Salma Lokat from MCRC tells us about how they also provide culturally sensitive, practical help in the form of hot food and essentials delivered by people who speak languages most commonly used by south Asian women, which is particularly important for women who have no close family or friends around to look after them, or people who do not use technology so can’t find assistance this way. This has been continued during COVID-19 thanks to funding from NSUN.
Find out more by contacting MCRC on firstname.lastname@example.org or 077911112708
Talking Sense is a Hearing Voices Group in London. It was founded by two people, Lauren and Janey, with personal experience of voices, visions and other unusual sensory experiences and is 100% peer volunteer led. They met in the evenings on Brick Lane in London, creating a non-medical space for 9-5 workers, students and night owls to discuss experiences of voices and visions. They start with a check-in that sets the “agenda” for the evening, so to speak, but there’s no expectation to talk.
Janey tells us that like many groups, they had to move online during the pandemic, and were able to do this with funding from NSUN. They found they were joined by people outside of London and connected more with people in the Hearing Voices Movement. More services have reached out to them to find out more about their group to spread the word to more people.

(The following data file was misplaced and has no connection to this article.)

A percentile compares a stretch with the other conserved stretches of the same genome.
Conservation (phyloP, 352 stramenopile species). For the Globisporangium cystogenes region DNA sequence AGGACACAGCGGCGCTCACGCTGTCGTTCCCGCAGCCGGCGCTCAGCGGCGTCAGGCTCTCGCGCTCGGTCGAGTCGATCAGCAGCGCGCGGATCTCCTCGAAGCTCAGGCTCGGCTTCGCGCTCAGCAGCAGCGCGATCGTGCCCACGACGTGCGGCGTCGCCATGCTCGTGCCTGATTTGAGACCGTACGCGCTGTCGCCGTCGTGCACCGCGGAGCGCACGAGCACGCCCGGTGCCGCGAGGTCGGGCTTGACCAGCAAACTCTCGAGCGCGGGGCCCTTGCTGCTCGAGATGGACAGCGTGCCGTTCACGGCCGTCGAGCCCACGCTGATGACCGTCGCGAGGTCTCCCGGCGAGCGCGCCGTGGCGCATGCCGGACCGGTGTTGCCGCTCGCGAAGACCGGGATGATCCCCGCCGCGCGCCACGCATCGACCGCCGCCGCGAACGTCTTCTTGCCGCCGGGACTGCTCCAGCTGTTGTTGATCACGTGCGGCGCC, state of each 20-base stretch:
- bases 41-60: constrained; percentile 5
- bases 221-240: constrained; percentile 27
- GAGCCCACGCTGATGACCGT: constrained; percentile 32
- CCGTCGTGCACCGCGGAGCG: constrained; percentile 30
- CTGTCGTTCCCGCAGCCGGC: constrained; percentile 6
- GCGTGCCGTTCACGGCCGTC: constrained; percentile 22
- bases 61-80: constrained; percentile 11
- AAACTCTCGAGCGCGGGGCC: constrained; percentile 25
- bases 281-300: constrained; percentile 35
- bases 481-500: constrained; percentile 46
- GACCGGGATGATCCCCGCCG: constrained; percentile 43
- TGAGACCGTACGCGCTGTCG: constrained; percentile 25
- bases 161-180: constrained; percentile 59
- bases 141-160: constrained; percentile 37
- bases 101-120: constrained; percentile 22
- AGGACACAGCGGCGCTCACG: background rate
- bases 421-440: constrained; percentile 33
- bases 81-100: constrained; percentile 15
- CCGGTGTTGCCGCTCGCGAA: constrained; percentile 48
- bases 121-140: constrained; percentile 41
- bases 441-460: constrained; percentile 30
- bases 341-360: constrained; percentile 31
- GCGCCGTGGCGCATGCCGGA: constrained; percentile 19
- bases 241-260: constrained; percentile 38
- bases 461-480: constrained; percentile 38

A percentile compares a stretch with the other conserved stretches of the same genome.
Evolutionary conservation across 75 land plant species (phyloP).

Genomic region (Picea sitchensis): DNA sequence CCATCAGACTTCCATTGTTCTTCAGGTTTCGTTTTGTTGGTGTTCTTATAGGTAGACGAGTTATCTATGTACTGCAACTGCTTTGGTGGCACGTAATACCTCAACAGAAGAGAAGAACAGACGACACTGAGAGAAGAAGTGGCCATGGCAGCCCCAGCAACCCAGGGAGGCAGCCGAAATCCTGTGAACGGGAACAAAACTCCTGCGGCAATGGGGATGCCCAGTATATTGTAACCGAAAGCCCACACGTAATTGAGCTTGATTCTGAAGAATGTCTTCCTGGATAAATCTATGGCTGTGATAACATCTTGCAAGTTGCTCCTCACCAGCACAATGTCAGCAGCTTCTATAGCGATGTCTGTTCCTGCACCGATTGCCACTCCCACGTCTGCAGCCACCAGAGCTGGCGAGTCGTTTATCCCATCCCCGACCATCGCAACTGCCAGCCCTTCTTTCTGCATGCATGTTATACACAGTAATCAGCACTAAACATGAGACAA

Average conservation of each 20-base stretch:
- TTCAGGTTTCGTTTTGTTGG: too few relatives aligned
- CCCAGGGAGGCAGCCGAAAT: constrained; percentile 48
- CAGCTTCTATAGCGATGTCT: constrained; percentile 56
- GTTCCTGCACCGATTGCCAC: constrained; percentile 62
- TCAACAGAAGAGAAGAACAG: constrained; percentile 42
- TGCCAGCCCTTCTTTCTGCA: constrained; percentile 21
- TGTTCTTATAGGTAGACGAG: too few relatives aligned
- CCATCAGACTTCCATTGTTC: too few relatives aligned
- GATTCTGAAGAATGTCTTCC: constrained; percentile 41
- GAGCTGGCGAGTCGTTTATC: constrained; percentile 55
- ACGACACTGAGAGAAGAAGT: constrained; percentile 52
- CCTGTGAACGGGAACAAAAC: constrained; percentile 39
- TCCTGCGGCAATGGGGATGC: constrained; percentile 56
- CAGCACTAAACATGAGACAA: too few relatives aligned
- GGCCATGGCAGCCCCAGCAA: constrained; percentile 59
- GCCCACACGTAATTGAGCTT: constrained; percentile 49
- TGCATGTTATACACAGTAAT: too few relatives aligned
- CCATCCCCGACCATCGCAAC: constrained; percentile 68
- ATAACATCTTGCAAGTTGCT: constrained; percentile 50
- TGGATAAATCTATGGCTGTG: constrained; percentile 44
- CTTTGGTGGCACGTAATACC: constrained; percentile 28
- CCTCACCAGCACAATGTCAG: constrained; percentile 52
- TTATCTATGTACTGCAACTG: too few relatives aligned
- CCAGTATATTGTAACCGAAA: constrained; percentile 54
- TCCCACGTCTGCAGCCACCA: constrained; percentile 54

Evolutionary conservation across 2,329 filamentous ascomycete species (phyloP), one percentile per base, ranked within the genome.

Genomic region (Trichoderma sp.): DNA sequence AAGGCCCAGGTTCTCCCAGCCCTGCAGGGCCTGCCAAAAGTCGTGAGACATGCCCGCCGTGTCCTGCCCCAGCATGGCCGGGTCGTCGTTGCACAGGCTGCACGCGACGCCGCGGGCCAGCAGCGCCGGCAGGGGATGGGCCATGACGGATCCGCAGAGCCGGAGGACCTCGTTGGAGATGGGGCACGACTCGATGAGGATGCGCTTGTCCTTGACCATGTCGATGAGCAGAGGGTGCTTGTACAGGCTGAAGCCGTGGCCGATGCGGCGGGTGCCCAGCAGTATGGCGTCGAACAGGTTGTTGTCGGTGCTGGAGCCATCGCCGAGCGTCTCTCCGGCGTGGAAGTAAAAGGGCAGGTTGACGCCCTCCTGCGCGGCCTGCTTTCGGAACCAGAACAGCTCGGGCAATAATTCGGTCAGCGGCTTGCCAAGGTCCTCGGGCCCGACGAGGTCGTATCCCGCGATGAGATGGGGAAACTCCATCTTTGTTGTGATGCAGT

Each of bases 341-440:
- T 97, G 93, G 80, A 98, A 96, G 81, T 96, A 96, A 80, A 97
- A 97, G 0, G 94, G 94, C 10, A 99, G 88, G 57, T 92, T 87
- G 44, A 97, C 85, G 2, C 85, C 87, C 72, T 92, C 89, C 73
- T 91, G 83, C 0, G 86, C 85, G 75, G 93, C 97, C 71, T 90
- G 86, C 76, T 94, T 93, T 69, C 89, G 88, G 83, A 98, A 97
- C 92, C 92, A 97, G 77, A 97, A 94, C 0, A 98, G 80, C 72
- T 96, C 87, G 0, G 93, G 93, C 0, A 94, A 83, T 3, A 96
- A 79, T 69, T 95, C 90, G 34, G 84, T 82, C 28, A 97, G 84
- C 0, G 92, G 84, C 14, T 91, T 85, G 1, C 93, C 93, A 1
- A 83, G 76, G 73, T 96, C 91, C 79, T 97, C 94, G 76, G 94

To find out more about Talking Sense, click here or follow them on Twitter @TalkingSense_
Wish is a user-led charity for women experiencing mental health difficulties in prisons, hospitals and the community.
Kelly Royer, Community Link Worker, tells us that many women have found it very difficult to adapt to sudden changes brought about by lockdown, but the NSUN COVID-19 grant enabled Wish to purchase Zoom to keep their meetings and drop-in service going. On top of this, they were also able to run workshops around managing anxieties, and provided packs to women who couldn’t make it to the sessions or didn’t have access to IT. They’re hoping to run IT sessions for women who are unfamiliar with using technology or are otherwise digitally excluded, and to set up a positive pathways project that focusses on enabling what the women they support want to achieve.
Visit their website here.